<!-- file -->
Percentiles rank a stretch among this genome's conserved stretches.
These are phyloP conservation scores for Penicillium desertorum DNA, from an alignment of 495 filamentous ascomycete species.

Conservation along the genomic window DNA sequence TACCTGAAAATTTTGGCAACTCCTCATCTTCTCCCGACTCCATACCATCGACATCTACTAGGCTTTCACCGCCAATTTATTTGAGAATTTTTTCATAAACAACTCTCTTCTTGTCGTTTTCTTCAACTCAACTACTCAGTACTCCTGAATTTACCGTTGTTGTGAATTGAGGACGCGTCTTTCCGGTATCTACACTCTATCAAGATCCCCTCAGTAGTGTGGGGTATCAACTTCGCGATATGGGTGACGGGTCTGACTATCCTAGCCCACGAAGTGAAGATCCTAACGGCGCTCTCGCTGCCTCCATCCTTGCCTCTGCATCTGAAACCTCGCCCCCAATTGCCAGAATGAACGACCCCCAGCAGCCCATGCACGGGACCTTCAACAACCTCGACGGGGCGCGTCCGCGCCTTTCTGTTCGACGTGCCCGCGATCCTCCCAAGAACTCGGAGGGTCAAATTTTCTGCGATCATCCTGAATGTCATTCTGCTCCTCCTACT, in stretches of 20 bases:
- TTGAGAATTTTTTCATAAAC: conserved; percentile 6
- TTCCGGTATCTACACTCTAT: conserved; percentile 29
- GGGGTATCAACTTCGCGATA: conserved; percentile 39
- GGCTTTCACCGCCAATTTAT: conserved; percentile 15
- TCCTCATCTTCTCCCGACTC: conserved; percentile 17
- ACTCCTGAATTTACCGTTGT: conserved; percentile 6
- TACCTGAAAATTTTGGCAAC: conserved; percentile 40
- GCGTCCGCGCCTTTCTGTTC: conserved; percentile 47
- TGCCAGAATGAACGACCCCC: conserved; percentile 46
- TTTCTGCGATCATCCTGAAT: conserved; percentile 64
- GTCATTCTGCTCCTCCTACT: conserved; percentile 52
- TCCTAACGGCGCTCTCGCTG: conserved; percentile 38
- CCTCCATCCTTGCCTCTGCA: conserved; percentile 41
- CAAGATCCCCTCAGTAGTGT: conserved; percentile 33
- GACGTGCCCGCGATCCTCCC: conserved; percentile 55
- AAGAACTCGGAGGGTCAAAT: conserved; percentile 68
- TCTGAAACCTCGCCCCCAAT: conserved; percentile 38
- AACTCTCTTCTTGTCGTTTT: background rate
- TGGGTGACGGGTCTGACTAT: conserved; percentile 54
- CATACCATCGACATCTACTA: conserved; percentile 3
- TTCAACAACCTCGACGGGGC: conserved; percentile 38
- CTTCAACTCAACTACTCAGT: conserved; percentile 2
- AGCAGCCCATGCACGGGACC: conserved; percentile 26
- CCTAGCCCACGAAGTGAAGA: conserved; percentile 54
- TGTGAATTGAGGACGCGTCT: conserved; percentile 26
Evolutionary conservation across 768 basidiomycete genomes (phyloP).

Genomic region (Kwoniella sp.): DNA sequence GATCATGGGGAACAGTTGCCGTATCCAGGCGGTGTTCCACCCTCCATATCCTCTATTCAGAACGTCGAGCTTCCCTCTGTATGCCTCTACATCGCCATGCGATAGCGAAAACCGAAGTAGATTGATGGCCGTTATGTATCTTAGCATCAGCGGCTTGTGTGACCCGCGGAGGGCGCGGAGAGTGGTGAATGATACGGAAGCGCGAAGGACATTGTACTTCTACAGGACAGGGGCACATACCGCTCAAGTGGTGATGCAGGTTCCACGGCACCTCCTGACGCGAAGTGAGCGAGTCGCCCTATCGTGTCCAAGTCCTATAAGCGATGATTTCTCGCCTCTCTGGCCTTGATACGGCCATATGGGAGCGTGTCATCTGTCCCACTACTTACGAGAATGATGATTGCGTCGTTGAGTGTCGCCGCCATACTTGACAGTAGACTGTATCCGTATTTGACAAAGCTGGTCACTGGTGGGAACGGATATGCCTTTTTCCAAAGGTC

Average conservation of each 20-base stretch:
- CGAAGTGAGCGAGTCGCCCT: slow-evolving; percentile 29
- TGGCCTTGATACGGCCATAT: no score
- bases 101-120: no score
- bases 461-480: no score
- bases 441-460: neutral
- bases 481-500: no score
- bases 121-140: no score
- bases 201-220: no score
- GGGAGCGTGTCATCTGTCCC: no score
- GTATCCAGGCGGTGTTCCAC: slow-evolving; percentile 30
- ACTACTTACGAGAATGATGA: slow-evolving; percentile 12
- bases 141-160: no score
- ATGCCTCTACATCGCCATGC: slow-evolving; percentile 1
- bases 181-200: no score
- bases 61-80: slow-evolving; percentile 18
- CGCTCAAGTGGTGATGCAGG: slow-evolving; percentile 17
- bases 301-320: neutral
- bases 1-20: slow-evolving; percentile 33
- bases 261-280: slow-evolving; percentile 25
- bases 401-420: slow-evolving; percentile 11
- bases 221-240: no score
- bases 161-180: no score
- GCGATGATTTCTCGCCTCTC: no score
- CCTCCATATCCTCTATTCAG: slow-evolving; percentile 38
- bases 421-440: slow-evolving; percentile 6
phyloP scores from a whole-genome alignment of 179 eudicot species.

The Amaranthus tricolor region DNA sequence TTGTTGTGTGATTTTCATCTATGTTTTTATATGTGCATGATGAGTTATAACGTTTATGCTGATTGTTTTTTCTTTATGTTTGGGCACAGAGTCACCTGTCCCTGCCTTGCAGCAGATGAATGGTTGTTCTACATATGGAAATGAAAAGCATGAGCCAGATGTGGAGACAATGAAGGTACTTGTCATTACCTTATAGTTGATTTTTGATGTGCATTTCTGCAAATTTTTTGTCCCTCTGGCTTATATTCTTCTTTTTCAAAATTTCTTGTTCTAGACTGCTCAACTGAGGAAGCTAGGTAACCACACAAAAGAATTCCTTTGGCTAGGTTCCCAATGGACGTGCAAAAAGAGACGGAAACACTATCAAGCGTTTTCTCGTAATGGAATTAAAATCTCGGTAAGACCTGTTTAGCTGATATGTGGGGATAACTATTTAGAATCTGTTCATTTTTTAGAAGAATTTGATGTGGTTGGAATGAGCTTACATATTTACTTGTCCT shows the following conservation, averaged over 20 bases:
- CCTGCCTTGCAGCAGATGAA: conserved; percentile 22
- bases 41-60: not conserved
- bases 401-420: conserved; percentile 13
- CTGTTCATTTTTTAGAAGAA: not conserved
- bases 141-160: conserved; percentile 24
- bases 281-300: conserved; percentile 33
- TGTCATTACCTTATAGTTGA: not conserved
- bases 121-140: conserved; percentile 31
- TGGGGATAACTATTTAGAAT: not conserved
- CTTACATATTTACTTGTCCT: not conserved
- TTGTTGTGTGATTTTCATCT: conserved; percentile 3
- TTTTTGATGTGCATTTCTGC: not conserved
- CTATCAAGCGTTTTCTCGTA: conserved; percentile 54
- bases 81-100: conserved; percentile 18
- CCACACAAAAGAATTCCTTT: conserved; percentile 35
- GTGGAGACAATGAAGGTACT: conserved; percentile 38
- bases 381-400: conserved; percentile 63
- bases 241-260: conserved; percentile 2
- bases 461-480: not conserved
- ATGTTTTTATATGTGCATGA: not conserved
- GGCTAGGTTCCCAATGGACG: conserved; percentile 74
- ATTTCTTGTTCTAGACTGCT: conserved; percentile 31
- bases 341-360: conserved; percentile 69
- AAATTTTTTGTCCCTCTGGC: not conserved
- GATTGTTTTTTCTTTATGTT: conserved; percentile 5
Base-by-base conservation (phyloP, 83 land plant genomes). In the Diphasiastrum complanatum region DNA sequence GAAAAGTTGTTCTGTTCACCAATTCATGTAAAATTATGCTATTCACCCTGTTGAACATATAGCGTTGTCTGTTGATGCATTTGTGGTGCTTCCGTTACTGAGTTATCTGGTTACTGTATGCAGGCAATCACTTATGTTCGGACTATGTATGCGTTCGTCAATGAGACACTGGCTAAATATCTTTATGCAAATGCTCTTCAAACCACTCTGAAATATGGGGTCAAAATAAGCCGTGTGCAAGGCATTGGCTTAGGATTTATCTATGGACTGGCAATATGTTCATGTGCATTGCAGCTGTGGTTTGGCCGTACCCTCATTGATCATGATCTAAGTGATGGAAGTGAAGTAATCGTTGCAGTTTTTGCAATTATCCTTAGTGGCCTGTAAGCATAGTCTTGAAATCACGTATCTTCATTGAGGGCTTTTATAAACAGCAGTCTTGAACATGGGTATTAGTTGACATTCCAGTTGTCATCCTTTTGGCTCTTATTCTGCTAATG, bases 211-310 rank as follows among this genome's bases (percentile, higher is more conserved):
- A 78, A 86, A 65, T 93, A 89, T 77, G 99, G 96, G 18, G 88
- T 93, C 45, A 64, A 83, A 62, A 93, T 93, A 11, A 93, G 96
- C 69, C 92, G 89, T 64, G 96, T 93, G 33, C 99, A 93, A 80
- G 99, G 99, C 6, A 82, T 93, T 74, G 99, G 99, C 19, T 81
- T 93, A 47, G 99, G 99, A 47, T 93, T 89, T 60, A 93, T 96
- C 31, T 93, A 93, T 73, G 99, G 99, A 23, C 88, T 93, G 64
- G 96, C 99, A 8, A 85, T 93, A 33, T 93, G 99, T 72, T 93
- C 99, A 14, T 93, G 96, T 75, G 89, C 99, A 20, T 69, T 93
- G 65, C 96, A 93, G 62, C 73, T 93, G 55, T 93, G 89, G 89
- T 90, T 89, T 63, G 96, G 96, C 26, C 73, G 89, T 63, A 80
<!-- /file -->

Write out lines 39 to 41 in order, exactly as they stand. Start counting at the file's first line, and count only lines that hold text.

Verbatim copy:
- bases 201-220: no score
- GGGAGCGTGTCATCTGTCCC: no score
- GTATCCAGGCGGTGTTCCAC: slow-evolving; percentile 30